I'd say the one thing Android lacks at the moment is a keyboard as good as apple's - with apple's keyboard, typing was completely natural, and their correction algorithm seemed to correct most mistakes for me, without having to go back and change bits. Google Keyboard leaves a little to be desired (and the default look without the key boundaries is a bit shit), but you can alter settings for most things.
This is where Android really outshines iOS. Don't like the shape of your homescreen icons? Change them. Don't like where the clock is on the homescreen? hide it. Don't like the launcher? Change it - even Microsoft has shipped a fairly awesome launcher for android that i used on the old Samsung i mentioned earlier.
Apple favoured locking down the system rather than it being customisable, maybe future versions of iOS will change that, but they're so tied to the springboard launcher it's hard to see them making ever making HUGE changes (also, see my apple innovation comment above).
I thought i'd miss iMessage - myself and my partner, as well as many of my friends use iMessage to communicate, and the first time i realised that sending a picture through android's messaging app would cost me money (as it's technically an MMS), i almost threw the idea out of the window.
But after my partner got her Pixel 2 - we started communicating through WhatsApp more, and text became just for quick messages. I have friends overseas, and we started using WhatsApp more, and by the time i was ready to get rid of my iPhone i was using it so little i didn't miss it anymore.
Essentially, i don't miss it, because you can either use Messenger, WhatsApp, Telegram, and more - nobody is tied JUST to text messaging anymore, at least, nobody you want to send Pictures / Video / GIFs to are.
Nifty Stuff you don't get on iPhone.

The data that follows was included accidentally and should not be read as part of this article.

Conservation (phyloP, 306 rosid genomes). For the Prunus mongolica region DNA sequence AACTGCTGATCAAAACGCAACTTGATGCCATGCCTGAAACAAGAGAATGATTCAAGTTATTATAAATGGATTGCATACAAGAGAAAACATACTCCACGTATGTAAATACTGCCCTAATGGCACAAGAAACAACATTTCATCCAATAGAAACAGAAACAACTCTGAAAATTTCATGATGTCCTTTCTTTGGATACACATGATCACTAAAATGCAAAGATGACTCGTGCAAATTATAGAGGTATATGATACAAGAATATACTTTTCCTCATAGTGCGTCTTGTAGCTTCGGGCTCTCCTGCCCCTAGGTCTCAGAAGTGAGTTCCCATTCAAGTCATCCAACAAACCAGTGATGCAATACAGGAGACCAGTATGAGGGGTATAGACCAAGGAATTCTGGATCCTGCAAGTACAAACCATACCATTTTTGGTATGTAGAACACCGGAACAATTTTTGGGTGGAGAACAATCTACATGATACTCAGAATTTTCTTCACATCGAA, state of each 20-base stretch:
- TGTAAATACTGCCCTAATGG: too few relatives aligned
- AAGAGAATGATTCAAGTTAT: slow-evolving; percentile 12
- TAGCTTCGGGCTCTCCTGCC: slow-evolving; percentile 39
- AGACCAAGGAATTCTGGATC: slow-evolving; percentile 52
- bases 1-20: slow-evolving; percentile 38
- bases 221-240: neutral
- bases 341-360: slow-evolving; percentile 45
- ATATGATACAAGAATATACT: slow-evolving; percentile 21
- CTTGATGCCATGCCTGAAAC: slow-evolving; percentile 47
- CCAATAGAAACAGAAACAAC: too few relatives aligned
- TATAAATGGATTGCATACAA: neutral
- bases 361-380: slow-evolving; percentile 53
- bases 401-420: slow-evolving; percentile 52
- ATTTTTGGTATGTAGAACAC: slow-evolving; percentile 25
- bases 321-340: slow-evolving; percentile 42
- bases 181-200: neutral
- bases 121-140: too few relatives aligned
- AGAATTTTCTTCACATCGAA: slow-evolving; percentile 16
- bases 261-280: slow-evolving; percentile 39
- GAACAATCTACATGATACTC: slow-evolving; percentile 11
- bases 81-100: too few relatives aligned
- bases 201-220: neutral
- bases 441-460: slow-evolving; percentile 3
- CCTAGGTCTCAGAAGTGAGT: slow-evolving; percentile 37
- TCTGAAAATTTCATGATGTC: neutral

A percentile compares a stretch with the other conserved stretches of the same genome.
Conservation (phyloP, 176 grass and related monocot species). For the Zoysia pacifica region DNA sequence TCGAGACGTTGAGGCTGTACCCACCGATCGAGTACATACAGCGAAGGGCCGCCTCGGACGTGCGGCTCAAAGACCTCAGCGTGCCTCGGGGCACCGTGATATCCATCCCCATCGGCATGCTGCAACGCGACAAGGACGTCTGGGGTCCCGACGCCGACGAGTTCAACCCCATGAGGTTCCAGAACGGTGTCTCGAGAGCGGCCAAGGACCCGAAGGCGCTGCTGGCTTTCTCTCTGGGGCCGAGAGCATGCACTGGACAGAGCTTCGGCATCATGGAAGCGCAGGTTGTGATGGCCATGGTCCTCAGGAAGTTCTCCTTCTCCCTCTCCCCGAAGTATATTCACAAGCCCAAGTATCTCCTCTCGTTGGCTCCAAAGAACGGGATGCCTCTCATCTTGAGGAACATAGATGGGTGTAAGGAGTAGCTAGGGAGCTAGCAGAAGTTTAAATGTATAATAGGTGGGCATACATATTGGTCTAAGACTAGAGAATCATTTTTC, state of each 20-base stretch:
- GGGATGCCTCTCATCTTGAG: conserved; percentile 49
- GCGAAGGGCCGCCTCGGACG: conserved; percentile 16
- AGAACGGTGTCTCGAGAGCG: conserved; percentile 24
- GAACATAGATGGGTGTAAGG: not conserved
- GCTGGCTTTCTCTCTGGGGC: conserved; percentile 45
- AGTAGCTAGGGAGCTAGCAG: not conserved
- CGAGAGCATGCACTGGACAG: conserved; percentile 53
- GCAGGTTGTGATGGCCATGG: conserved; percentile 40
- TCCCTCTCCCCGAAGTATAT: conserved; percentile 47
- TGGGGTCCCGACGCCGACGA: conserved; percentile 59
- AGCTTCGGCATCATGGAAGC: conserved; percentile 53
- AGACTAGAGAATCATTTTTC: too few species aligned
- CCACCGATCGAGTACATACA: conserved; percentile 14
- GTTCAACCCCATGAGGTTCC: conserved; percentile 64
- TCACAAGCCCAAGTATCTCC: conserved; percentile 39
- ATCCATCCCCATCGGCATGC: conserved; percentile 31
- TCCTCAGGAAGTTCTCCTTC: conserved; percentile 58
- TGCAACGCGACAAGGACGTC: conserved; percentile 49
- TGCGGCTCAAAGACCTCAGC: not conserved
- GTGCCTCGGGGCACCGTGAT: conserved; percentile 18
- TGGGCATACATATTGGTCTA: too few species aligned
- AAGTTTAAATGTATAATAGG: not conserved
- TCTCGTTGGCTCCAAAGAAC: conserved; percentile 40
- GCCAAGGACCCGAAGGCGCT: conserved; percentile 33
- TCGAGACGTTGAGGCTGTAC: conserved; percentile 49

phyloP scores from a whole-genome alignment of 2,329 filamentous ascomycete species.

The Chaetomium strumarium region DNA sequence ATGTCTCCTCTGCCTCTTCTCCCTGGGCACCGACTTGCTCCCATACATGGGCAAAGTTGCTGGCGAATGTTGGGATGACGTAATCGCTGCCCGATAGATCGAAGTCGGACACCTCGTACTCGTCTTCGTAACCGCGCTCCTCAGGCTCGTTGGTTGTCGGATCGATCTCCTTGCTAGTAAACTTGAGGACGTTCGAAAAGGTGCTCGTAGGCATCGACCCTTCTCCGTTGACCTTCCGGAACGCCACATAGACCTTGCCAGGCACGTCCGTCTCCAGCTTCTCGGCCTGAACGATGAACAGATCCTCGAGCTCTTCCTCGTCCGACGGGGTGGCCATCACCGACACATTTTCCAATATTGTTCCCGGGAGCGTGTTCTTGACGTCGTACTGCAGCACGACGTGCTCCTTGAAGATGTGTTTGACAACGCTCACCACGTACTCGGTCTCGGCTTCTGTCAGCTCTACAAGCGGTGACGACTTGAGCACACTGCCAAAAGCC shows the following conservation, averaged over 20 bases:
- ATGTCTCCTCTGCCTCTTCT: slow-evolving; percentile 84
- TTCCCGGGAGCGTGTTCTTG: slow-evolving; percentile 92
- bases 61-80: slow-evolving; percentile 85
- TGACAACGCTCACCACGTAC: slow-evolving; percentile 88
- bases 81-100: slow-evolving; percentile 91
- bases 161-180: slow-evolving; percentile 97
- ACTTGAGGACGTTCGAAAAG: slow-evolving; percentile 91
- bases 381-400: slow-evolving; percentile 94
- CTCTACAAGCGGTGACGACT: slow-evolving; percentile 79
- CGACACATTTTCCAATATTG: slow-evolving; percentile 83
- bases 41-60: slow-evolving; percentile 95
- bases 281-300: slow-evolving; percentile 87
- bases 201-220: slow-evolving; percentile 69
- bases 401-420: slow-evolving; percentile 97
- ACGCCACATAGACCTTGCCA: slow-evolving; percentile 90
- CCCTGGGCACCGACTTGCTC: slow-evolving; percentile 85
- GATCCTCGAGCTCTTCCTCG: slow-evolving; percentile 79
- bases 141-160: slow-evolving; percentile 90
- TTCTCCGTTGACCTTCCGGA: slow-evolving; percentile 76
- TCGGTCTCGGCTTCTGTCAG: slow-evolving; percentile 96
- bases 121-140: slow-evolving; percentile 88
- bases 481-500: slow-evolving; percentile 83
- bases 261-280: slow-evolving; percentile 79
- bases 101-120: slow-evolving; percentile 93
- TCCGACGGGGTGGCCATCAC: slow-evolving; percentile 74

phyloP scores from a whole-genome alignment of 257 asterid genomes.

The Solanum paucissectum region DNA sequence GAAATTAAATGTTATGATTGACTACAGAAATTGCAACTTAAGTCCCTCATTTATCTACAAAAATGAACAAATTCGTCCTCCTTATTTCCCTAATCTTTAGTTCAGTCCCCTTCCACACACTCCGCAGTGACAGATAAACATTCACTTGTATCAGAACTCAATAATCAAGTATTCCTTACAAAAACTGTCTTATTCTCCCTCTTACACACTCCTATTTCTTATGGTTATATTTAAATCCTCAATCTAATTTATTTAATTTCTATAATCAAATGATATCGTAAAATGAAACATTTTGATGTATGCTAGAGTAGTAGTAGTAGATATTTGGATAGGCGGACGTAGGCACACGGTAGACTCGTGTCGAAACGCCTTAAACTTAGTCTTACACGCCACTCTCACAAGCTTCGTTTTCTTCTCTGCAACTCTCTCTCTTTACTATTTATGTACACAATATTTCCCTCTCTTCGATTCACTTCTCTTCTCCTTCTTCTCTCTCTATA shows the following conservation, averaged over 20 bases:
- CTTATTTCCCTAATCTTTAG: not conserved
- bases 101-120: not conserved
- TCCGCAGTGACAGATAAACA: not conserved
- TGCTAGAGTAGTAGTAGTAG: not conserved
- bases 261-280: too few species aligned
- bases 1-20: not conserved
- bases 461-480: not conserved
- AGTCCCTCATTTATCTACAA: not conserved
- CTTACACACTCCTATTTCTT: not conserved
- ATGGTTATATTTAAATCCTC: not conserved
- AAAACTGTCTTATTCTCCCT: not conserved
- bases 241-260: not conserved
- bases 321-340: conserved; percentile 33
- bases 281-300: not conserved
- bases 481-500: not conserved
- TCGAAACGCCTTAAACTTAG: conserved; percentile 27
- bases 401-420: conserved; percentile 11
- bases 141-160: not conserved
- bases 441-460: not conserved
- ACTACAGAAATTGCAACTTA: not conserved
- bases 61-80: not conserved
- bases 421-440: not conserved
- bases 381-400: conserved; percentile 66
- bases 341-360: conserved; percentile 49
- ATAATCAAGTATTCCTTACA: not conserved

Split screen is nice for if you need to read something in one app while using another, it's not fantastic, but it's nice to have the option.
Ambient display is useful as hell, so you can tell the time / notifications without having to pick up and unlock your phone.
Android's control panel contains far more options than apple's control centre, and apps can add widgets to it.
An actual file system means you can download files to your phone that you couldn't on iPhone and then forward or access.
USB-C charging means i can use my laptop cable to charge my phone etc, although I reckon the next iPhones will be USB-C.
Still a ways to go.
There's still a ways to go - the play store needs a BIG overhaul, it currently looks very dated, and the content on the front page doesn't change very often. I tend to search for apps in the browser / the built in google search instead of heading straight through the play store.
Google pay doesn't have the option to secure payments with a fingerprint by default which is something i think it sorely sorely needs.
The gesture navigation in Android P is a good attempt at a step forward but still has some refinement to do i think.
Also - i bought the pixel 3 on the back of google's call screen announcement, and there's no sign of it shipping for UK phones yet - that's kinda shitty!
Smartphones are at an impasse - you can get one that is "good" enough for FAR less than you need to spend on an iPhone. I don't miss anything from iOS yet.
Don't waste your time on a £1000+ smartphone when a £500 one will more than match it, and a £200 one will do 95% of what the £1000 one will.